The Mighty Logo

Why I Speak With Businesses Around the World About Autism and Employment

Because autistic adults deserve a chance to succeed just like anyone else.

Growing up autistic, I wasn’t sure what my future would look like when employed. I knew I had vital interests in sports and theater, but I didn’t know if some of my challenges, such as the inability to read body language, needing breaks at times due to long periods of social interaction, or inconsistent eye contact, would be accepted in a workplace setting.

I went from a Sports Management degree at Seton Hall University, where I was assuming I’d take my love of sports to do something in sports radio or television, to changing career paths to follow more of my theater roots. This led to me getting a Masters’s in Strategic Communications to become one of the only professionally certified speakers who are also autistic in the country. I would later get my Doctor in Education from New Jersey City University.

Now being in this line of work for over a decade, I’ve made it a passion to help autistics with their path towards finding meaningful employment. This fueled my fire very early on in my speaking career to speak with businesses about “The ROI benefits of Hiring Autistic People in the Workplace.” I realized that even if some of the autistic people I was working with understood the path they wanted to go down, they sometimes needed an accepting environment, similar to the challenges I dealt with when I was starting. Today, some statistics indicate that up to 90% of autistic adults are either unemployed or underemployed in the United States. In addition, there are many companies who, as part of their online literature towards diversity and inclusion practices, don’t have anything on their site about disability. Something I mention in my talks to start the conversation is that…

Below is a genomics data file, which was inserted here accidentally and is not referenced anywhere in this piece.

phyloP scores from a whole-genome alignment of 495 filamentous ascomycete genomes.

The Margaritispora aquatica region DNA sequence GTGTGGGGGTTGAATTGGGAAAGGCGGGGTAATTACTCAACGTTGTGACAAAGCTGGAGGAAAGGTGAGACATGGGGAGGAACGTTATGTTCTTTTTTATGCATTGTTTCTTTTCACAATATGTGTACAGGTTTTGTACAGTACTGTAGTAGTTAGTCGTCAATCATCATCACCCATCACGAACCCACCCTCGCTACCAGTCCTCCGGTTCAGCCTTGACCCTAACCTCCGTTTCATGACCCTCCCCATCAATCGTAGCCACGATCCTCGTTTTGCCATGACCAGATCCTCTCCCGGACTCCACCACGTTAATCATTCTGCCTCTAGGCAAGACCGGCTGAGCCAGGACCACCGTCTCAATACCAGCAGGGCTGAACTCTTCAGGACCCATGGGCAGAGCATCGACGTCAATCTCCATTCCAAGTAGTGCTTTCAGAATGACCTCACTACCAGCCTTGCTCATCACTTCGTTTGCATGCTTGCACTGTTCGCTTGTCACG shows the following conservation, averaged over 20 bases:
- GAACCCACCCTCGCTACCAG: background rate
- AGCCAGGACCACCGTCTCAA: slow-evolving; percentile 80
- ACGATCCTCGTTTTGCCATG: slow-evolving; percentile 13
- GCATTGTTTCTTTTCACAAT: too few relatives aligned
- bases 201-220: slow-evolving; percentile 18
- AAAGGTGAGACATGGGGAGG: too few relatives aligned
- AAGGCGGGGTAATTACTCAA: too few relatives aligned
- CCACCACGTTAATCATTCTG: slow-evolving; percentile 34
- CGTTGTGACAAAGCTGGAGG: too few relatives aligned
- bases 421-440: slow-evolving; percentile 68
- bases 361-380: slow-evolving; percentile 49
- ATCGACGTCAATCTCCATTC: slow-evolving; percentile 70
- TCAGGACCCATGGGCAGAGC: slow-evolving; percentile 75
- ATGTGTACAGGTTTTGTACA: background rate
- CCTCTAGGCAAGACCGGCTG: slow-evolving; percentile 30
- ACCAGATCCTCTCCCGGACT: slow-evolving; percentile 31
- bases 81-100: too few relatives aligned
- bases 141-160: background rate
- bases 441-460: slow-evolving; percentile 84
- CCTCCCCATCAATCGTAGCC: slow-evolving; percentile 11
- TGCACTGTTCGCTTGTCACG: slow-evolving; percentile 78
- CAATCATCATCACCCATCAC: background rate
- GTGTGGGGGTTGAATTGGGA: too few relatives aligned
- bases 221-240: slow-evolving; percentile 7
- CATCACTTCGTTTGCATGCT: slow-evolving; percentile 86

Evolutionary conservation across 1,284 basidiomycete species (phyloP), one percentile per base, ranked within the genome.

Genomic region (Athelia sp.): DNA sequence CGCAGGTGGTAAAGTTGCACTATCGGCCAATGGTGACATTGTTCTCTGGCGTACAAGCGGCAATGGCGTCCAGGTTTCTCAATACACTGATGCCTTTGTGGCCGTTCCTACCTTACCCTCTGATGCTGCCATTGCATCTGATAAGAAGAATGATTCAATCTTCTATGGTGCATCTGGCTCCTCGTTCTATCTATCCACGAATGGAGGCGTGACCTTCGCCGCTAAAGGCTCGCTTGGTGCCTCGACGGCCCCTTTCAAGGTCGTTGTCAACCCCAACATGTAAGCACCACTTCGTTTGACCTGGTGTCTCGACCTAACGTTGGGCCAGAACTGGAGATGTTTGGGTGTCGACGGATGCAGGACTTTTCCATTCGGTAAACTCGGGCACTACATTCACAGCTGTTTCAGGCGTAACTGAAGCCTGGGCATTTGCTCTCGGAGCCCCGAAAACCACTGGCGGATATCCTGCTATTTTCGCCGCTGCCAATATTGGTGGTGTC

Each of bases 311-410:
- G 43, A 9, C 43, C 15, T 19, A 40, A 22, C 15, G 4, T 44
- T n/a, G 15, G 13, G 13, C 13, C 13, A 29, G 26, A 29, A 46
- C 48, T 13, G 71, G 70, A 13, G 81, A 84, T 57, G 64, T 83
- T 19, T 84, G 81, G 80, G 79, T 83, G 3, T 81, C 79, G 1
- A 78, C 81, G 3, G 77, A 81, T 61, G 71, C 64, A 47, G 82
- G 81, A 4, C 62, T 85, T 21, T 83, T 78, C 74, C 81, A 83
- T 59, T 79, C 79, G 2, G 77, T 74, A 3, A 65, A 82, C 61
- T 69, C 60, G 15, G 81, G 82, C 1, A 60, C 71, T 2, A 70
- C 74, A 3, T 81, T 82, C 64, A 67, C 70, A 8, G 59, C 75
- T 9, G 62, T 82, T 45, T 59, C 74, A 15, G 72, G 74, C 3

Autistic adults are more likely to stay at a job longer and take fewer days off than their neurotypical coworkers.

The majority of reasonable accommodations provided to autistic employees cost $0. It’s not about what a company can do for an autistic person; it’s what an autistic person can do for that company.

This is only to start the conversation, though where I give talks for professional development for all employees (often as part of lunch-and-learns or work symposiums) and later to Human Resources about how to make sure autistics aren’t being taken advantage of and that they have breaks to be able to thoroughly succeed on the job.

Topics addressed include onboarding best practices, workplace bullying, mentoring opportunities, and more. Because of this work, I’ve been able to speak with groups such as Lowes, Wyndham Resorts, American Express, EBSCO, PSE&G & PNC Bank, among others, including smaller companies that are just starting. One of the most amazing opportunities of my career was when Google asked me to give a talk as part of their “Talks at Google” series on autism and employment.

You can learn more about my work here.

Conversations 1